Im Rahmen des Basiskurses Kunst in der Nachbarschaft realisierte die Künstlerin Gala Bell eine Intervention im öffentlichen Raum am Weißen See in Berlin-Weißensee.

Reverse Metamorphosis, Oktober 2015
Maximilian Sunflower, tree branches, silk, spray paint, hair gel, linseed oil, oil paint, thread.

Reverse Metamorphosis is a collection of artworks that hang on the bank of the lake in Weissensee. Wild flowers and tree branches from an abandoned field / junkyard in An der Industriebahn were taken to the studio. They became painting objects, laid down on the canvas and sprayed, dipped in paint, assembled to form sculpture. Of course because they are organic, they began to change shape, loose water, became flaccid and decay in the bucket swamp they were sitting in. Acrylic however masked them from the air and slowed down the progress of this wilting, in which case they became brittle and dry. They were painted in a rubber like coating of black; the radiant yellow of the Maximilian Sunflower was squandered. But against the light, their silhouette exposed the beautiful lines of their bodies.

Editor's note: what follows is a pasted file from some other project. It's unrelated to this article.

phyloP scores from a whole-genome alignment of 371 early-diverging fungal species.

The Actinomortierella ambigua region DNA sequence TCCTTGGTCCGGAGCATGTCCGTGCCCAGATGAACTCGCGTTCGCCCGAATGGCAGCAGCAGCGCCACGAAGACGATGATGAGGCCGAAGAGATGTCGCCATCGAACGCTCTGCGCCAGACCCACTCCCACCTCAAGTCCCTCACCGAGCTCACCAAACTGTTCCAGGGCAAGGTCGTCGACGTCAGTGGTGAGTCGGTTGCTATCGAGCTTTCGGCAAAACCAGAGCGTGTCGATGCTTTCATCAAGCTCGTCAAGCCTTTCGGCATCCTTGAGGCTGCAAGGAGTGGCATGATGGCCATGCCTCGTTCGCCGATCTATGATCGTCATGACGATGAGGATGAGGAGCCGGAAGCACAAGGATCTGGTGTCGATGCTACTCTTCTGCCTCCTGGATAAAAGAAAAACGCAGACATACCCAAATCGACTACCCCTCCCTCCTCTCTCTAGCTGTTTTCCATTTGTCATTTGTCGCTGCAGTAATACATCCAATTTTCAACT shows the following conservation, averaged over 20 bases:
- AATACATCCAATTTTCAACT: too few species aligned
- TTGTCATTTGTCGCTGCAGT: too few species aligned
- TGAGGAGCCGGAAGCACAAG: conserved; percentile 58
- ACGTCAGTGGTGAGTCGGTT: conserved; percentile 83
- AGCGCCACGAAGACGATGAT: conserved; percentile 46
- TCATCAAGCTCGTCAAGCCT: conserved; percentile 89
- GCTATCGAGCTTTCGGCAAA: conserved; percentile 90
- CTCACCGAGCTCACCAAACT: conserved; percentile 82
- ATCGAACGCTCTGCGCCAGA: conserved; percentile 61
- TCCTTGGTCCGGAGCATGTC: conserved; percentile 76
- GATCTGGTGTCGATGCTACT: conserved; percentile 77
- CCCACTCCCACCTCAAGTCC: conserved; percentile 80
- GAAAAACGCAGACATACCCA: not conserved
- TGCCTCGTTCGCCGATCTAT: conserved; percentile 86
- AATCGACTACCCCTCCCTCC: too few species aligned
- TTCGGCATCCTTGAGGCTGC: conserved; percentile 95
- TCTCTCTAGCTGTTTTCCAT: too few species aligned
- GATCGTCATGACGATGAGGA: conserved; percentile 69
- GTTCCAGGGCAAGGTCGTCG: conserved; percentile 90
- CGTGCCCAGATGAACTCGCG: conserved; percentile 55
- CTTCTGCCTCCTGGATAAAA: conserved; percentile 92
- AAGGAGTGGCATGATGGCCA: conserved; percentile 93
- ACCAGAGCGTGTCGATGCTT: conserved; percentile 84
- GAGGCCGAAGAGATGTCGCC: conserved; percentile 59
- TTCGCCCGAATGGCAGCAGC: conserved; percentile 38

The plants were then wrapped in a thin latex like skin, a silk that was treated with oils, gels, and paint that had become translucent from the treatments. Parts of the silk were sewn together to create a cocoon. Like a reverse butterfly, the plant had already lived its moment of growth and blossoming, and now it is a fossil, an infertile, a remnant of the summer, a memory for the cold winter months. Once the leaves fall, the cocoons will colour the cold setting. It symbolically preserves nature, prolongs its endurance, but paradoxically is also an example of neglect and the endangerment of the natural world.

Works by astrologers such as Martin Rees and reporter Elizabeth Kolbert have inspired this work. The state of the environment is something that is greatly called into question, as the man made expands, nature more and more becomes this ‘Other’, almost a separate being to ourselves. Man is increasingly less natural. Astrologers, such as Rees, predict a future land of machines. Technology will be the one to out live our race and witness the dying of the sun. Perhaps by that point the only remnants of nature will be preserved in pixels.“ (Gala Bell)